IT'S A MATTER of course for Brian Zaugg to find dead people at work. It seems like he must have a fucked-up job. He does.

But for Zaugg, who is the manager of a 180-unit apartment building in Belltown, finding a tenant's corpse "blackened, with claws" is just part of the deal, and not necessarily the worst part.

Zaugg was among more than 1,500 real-estate industry types who went to the December 5 "Trends Rental Housing Management Conference and Trade Show" at Seattle's convention center. The conference is supposed to motivate apartment managers to keep doing their job. That is, doing the dirty work for their bosses--landlords.

While billed as a networking and professional-training opportunity, the show is more like a pep rally meant to help keep apartment managers from burning out. Apparently, this is necessary because apartment managers are very stressed-out people (at least, judging from the trade show's emphasis on motivation and from the number of managers who smoke). Their job sounds tough. According to apartment managers at the trade show, they constantly have to deal with whiny tenants who want their garbage disposals fixed... at 2:00 a.m. They also have to collect rent and evict people. These are serious burdens that can wear a person down. Landlords want to keep that from happening.

That's where the trade show comes in. The show is put on basically to keep people in Zaugg's line of work happy. It's funded by three organizations--the Washington Apartment Owners Association, the Institute of Real Estate Management, and the Master Builders Association of Tacoma/Pierce County--all of which obviously benefit from a stable rental-housing industry workforce. The landlords and the developers make their profits by heavily relying on a single cog in the machine: property managers.

The trade show clearly had a practical purpose for managers. For instance, there was a room full of appliances, plumbing parts, and phone service displays. There were also jokes meant specifically for managers (which tenants might find downright frightening), like people dressed in cow costumes soliciting attention to their eviction service. "We smoooooth 'em out. Or we mooooove 'em out," mooed the cow-clad folks. A guy from Bug Busters Pest Control Inc. was a highlight. "I'm there to draw the line between the bug world and our world," explained bug killer Steve Rogers.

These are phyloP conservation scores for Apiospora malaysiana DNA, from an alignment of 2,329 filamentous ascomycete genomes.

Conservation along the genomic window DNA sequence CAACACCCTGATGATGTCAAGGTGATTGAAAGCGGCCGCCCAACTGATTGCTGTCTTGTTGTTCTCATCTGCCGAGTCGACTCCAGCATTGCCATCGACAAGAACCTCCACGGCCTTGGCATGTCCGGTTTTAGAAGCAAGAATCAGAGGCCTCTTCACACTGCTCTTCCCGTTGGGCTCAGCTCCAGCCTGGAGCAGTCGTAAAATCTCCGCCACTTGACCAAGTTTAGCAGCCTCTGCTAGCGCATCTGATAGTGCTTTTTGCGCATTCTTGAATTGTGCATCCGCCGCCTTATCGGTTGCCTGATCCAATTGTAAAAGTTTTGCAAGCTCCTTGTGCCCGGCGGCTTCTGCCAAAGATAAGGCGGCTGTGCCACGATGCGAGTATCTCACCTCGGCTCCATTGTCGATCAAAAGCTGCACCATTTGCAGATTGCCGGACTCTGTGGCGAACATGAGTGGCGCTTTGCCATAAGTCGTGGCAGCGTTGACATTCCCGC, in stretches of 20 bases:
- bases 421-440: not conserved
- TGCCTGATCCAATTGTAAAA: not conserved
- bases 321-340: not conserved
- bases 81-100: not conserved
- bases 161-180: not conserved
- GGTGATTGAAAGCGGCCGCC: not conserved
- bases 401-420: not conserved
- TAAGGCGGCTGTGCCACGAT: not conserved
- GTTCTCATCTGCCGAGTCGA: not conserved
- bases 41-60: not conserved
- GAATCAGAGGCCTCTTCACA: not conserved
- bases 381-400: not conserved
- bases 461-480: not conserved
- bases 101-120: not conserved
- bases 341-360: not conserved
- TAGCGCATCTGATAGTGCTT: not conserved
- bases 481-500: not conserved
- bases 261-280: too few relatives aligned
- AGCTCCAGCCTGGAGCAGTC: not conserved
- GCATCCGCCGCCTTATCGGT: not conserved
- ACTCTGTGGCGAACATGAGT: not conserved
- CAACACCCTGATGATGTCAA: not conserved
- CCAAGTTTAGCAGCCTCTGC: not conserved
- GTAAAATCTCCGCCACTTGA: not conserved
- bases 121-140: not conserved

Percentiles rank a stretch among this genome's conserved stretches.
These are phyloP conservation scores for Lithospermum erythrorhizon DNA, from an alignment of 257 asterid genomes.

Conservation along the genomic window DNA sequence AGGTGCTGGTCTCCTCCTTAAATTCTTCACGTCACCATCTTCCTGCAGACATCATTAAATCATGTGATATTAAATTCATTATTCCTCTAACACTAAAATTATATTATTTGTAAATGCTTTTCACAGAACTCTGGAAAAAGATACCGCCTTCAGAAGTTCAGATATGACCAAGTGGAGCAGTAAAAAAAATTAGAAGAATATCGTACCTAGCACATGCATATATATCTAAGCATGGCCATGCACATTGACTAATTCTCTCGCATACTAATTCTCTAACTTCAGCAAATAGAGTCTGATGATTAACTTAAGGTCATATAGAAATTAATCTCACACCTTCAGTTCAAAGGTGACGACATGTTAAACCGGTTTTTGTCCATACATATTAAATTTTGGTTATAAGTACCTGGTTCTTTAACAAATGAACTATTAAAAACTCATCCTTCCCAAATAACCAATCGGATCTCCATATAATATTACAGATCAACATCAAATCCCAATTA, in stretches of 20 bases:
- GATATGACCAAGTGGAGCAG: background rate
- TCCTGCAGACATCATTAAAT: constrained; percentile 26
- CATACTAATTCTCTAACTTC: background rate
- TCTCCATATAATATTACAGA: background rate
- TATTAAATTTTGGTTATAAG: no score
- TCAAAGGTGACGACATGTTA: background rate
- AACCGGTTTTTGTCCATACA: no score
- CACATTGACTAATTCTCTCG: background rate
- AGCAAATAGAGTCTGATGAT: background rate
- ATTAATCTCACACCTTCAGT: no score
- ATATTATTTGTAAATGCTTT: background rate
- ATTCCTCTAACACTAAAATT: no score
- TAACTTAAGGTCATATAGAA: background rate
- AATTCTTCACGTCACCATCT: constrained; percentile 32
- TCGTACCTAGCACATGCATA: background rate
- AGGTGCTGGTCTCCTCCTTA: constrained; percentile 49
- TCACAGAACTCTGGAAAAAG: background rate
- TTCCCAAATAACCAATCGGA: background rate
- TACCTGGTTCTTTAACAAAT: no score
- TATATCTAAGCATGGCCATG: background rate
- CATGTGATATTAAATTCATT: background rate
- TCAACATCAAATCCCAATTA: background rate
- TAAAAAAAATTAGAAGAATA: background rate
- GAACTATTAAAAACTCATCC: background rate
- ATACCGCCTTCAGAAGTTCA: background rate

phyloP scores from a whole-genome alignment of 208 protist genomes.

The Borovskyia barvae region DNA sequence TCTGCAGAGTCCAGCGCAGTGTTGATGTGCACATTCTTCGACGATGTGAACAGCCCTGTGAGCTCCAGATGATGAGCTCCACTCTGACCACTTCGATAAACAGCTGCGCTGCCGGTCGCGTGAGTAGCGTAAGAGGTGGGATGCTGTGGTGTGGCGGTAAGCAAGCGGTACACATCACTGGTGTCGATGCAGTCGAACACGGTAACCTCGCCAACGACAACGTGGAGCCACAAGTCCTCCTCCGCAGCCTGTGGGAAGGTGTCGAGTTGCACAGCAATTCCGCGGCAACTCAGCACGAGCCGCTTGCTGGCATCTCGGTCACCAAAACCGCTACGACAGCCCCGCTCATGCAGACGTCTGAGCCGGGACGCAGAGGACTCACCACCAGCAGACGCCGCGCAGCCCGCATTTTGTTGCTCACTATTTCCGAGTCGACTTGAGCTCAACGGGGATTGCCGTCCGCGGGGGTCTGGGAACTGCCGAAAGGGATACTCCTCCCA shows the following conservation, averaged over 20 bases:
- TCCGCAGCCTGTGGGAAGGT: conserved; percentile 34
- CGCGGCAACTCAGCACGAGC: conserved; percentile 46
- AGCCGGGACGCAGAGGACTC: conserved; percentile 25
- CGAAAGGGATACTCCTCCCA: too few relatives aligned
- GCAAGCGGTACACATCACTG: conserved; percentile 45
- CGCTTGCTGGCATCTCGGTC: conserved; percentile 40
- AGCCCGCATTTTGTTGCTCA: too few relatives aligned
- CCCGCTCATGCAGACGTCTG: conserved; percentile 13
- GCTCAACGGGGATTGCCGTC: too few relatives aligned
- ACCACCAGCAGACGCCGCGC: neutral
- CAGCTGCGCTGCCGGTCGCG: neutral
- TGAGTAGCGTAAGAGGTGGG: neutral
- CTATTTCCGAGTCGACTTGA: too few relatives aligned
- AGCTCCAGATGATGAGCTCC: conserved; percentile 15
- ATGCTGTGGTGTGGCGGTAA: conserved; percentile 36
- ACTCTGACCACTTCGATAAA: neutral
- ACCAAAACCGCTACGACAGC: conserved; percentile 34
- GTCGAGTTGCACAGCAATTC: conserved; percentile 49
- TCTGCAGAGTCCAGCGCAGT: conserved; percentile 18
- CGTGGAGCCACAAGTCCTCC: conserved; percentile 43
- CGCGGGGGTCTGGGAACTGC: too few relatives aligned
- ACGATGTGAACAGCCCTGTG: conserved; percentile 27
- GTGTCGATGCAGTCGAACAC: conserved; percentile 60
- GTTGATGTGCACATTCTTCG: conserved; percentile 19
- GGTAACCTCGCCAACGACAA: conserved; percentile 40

However, while silly sales gimmicks in the exhibit room may have made the industry's hard edge seem more palatable, there was something serious going on. Down the hall from the exhibits, 50-minute motivational workshops were held throughout the day in several conference rooms. Some of the workshops were practical and gave managers information they should know. For instance, Apartment Association of Seattle & King County representatives taught a series of sessions about landlord-tenant laws for which managers could get professional credit. But other classes, like "Raising Rents without Raising Cain" and "Dealing with Difficult Residents," were scary programming sessions that cheered on the nasty elements of a property manager's job, like rent gouging and evicting tenants.

Meet Cathy Otterbine, the quintessential cheerleader for property managers. She gave the "raising rents" speech, telling audience members that it's not only their right to raise rents, it's their duty. "You're better" if you charge "at least 10 percent above market rate," she said, talking so fast her eyes were nearly popping out of her head. She seemed to be manipulating the managers in order to get them to exploit their tenants. For instance, she told them not to apologize for raising the rent. Instead, she counseled, they should tell tenants they're lucky the rent doesn't go up even more.

Otterbine wasn't the only one dishing trade "secrets." Alyce Cornyn-Selby told people how to deal with "difficult residents." Like Otterbine, Cornyn-Selby recommended playing with words. She pointed out that most of the time when tenants complain, they do it just to hear themselves. You can "disarm" them by giving the false impression that you care. "Tell them, 'I can see how that might upset a person,'" she advised.

Some apartment managers said they learned something from the speakers, like how to tack on an extra fee in someone's lease. But the trade show's main goal--to make apartment managers feel good while five tenants are spitting at them because the rent doubled--seemed pretty ambitious, and probably unattainable, given the thick anxiety that seems to go along with such a guilty job.

The motivation wasn't very effective for Belltown manager Zaugg, who's been through the motions before. "Last year it was the guy who had climbed Everest," he says. "I was going to slit my wrists."